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Functional Neurosurgery in Severe and Treatment-Refractory OCD 

Functional Neurosurgery in Severe and Treatment-Refractory OCD
Functional Neurosurgery in Severe and Treatment-Refractory OCD

Erica C. Keen

, Alik S. Widge

, and Darin D. Dougherty

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date: 26 June 2022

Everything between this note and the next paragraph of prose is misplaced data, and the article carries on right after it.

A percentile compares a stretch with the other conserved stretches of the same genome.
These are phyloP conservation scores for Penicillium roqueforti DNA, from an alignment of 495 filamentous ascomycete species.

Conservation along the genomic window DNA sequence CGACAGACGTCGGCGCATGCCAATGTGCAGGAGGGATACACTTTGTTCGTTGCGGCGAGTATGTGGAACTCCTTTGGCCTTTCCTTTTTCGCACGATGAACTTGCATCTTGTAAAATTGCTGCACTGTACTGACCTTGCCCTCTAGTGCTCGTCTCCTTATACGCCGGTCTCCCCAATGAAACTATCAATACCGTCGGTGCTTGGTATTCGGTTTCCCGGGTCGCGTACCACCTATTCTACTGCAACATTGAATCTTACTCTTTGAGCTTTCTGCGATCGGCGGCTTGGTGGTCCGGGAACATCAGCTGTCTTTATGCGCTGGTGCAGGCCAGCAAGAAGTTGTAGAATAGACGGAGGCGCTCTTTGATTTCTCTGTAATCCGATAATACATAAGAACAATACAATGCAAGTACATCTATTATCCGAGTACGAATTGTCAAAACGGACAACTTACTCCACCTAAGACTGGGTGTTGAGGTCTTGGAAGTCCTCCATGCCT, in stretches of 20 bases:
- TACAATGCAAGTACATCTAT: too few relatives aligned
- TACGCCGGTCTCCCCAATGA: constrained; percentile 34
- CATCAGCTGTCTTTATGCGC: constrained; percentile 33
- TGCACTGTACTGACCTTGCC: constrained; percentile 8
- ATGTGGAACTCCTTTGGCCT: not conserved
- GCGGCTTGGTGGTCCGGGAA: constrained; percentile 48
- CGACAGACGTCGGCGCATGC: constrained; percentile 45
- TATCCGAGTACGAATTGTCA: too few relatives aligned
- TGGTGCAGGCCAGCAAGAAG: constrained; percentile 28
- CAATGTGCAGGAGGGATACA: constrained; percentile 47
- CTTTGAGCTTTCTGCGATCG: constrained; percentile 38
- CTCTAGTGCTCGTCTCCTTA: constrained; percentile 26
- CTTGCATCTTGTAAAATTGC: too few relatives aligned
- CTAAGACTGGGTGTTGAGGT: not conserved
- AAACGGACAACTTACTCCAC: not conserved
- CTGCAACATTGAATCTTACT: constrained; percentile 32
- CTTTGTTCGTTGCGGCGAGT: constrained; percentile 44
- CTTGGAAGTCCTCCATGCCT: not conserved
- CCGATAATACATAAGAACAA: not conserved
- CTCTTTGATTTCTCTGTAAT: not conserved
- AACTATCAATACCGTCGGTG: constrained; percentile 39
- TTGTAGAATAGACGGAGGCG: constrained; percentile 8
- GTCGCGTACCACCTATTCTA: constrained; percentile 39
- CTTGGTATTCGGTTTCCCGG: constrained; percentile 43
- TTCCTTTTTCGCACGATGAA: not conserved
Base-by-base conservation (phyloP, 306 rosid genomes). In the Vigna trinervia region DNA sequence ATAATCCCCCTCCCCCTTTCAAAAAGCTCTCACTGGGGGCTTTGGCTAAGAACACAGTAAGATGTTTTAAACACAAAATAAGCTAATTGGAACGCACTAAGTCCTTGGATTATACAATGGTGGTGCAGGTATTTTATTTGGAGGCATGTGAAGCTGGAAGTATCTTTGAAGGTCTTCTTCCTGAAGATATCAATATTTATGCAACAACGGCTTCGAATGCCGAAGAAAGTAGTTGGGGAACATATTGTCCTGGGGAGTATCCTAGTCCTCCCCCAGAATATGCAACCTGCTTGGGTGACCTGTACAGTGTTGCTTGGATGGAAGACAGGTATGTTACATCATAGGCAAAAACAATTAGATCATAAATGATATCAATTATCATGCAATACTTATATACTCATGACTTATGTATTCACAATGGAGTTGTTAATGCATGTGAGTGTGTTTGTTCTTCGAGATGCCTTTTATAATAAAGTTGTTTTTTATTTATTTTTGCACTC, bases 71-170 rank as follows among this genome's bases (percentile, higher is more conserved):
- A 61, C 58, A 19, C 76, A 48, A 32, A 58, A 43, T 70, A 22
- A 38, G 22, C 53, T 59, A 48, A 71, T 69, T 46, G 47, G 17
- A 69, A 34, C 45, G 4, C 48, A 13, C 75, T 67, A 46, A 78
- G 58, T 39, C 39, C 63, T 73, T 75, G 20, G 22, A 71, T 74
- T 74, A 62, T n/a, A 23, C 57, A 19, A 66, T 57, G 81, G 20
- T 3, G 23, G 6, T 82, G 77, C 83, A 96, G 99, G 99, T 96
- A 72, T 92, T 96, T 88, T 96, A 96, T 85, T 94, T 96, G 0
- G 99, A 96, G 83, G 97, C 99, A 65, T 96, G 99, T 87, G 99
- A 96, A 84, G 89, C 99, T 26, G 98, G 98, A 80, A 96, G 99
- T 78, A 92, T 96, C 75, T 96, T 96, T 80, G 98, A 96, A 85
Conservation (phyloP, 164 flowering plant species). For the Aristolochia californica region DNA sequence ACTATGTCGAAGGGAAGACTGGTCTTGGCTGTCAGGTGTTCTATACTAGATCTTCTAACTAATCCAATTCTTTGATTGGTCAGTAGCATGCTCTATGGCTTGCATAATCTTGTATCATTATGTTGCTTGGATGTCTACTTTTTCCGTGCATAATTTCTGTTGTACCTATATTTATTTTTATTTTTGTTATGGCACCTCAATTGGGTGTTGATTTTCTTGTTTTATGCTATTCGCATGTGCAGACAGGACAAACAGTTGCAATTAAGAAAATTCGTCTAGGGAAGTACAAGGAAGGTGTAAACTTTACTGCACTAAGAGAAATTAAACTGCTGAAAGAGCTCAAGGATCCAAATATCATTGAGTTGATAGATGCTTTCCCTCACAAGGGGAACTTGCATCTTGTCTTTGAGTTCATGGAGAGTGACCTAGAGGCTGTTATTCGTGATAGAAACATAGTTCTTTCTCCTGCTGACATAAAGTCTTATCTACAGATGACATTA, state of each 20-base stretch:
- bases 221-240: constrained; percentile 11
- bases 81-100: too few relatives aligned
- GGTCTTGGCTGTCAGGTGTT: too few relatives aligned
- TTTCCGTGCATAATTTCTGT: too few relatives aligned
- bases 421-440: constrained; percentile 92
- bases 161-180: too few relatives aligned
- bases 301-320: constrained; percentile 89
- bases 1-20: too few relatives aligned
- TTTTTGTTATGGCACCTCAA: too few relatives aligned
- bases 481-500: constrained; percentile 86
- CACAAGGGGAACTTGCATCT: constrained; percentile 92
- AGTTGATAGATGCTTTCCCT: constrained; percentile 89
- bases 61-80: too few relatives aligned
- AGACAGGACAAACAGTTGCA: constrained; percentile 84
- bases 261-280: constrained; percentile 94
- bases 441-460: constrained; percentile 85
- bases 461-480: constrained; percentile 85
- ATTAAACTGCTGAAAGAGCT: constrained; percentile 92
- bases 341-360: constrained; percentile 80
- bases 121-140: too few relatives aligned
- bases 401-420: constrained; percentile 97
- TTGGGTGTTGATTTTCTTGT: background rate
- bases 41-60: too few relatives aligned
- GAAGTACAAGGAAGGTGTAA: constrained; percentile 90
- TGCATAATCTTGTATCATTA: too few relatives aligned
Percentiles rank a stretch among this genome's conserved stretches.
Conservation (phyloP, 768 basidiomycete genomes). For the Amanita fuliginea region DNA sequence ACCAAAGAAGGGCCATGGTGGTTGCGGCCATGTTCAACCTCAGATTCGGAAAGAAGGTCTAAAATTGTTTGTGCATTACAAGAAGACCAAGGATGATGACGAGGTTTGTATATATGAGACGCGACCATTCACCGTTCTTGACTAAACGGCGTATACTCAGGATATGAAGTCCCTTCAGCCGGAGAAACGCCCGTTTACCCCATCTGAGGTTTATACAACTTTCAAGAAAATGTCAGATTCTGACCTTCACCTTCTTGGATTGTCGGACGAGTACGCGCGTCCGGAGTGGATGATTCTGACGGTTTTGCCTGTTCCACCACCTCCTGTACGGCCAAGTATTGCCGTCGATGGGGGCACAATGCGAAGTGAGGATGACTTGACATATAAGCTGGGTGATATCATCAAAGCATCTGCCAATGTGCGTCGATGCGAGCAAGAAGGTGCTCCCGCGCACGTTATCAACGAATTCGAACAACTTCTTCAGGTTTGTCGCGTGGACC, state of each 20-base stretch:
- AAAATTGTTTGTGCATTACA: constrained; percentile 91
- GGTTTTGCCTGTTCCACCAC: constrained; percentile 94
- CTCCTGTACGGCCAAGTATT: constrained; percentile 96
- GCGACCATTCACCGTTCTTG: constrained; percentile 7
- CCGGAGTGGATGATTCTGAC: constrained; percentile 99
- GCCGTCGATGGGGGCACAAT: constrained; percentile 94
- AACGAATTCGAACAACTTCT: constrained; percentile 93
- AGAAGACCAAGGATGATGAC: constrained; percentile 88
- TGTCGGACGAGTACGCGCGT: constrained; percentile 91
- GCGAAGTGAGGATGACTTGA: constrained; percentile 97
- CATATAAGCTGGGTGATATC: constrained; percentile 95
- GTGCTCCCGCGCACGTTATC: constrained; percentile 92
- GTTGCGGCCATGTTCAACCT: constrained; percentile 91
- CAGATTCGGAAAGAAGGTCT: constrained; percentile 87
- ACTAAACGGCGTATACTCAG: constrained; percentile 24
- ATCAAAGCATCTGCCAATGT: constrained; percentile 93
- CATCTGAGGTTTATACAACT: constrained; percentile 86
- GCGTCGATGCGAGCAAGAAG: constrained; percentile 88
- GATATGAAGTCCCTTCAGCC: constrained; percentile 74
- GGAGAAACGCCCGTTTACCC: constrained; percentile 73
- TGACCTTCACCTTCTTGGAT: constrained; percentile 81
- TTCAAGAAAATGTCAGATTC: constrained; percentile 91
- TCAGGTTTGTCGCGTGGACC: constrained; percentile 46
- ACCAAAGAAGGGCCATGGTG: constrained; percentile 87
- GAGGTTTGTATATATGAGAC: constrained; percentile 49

Although most patients with obsessive-compulsive disorder (OCD) attain adequate symptomatic relief with conventional first-line treatments, a meaningful fraction remain incapacitated despite numerous medication trials and intensive behavioral therapy (Garnaat et al., 2014). A subset of these patients may be candidates for surgical treatment. Stereotactic neurosurgical lesions have been used successfully since the 1960s to treat patients with especially severe, chronic, treatment-refractory OCD. This chapter briefly reviews the history of psychiatric neurosurgery and the development of the four current neurosurgical approaches to OCD. It discusses issues related to the careful selection of appropriate surgical candidates. It then reviews available outcomes data for each of the four surgical procedures. The putative mechanisms of action of these ablative neurosurgeries, in the context of our current understanding of the pathophysiology of OCD, are explored. The chapter concludes with future directions in which psychiatric neurosurgery may evolve to address current limitations and harness more fully its therapeutic potential for patients with OCD.

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